COURSE INTRODUCTION AND APPLICATION INFORMATION


CLICK HERE FOR THE COURSE SYLLABUS

Course Name
Gender and Media
Code
Semester
Theory
(hour/week)
Application/Lab
(hour/week)
Local Credits
ECTS
MCS 370
Fall/Spring
3
0
3
4
Prerequisites
None
Course Language
English
Course Type
Elective
Course Level
First Cycle
Course Coordinator -
Course Lecturer(s)
Assistant(s) -
Course Objectives This course conceptualizes gender as a category of knowledge and aims to understand how gender is constructed by the media. We will consider gender as a constitutive element of identity and by analyzing its intersection with other categories such as race, class, nation and sexuality, we will grasp the importance of the representation of gender in media and its meaning for our lives. The course consists of lectures, screenings and discussions revolving around critical analysis of and engagement with contemporary examples of film, television, adverts and new media. 1. In-class behavior: Students may not answer cell phones during class, screenings or presentations. Students may use personal computers during class. 2. Assignments: Assignments will not be accepted by email unless arranged with the instructor. All late assignments will be lowered by 30%. This penalty may be waived in cases of illness or emergency documented to my satisfaction. Computer/technology problems are NOT valid excuses for late work. 3. Academic Integrity: Plagiarism and academic dishonesty of any kind will not be tolerated and punishedaccording to the regulations of the university. Plagiarism, copying, cheating, purchasing essays/projects, presenting some one else’s work as your own and all sorts of literary theft is considered academic dishonesty. Under the rubric of İzmir University of Economics Faculty of Communication, all forms of academic dishonesty are considered as crime and end in disciplinary interrogation. According to YÖK’s Student Discipline Regulation, the consequence of cheating or attempting to cheat is 6 to 12 months expulsion. Having been done intentionally or accidentally does not change the punitive consequences of academic dishonesty. Academic honesty is each student’s own responsibility. Plagiarism is the most common form of academic dishonesty. According to the MerriamWebster Online Dictionary, to plagiarize means to steal and pass off (the ideas or words of another) as one’s own. The easiest and most effective way to prevent plagiarism is to give reference when using someone else’s ideas, and to use quotation marks when using someone else’s exact words.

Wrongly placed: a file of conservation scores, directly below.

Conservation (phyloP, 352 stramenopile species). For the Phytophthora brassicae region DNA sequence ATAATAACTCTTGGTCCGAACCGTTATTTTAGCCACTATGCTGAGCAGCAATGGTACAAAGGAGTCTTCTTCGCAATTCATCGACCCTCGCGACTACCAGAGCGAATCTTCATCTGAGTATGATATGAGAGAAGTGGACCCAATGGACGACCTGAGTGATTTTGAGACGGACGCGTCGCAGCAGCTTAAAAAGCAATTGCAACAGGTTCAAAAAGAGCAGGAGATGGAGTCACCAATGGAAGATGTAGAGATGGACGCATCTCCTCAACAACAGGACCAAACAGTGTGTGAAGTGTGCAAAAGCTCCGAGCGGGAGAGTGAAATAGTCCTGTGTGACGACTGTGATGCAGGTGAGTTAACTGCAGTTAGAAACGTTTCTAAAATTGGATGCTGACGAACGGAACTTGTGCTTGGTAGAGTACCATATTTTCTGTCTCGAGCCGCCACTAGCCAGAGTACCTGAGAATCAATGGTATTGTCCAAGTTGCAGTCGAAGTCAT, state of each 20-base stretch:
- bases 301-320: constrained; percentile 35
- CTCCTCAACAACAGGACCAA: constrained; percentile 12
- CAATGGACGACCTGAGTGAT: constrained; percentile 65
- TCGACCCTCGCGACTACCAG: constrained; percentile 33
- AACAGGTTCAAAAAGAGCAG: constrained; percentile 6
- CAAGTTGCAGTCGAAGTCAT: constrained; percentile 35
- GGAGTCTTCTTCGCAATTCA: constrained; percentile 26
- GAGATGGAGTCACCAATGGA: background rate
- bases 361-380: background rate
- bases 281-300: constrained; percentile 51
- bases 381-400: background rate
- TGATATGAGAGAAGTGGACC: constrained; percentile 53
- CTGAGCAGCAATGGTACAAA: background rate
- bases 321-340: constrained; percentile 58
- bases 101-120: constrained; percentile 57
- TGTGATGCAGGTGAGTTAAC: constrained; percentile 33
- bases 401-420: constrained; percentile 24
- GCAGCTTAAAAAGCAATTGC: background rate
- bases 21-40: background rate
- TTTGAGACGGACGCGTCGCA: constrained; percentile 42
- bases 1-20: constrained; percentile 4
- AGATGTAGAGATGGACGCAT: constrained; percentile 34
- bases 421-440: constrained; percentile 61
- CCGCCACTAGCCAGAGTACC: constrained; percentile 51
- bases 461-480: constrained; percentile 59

Learning Outcomes The students who succeeded in this course;
  • Demonstrate an understanding of the ways in which gender is constructed and performed across a range of moving image forms and genres.
  • Demonstrate an understanding of different modes of media analysis from films to reality television.
  • Acquiring a critical understanding of key theories of gender and identity.
  • Demonstrate an understanding of the constructions of sexuality, gender, race, ethnicity and nation in the media.
  • Gain familiarity of the construction of gender in the media in the present day, with a focus on a variety of different cultures and media across the world.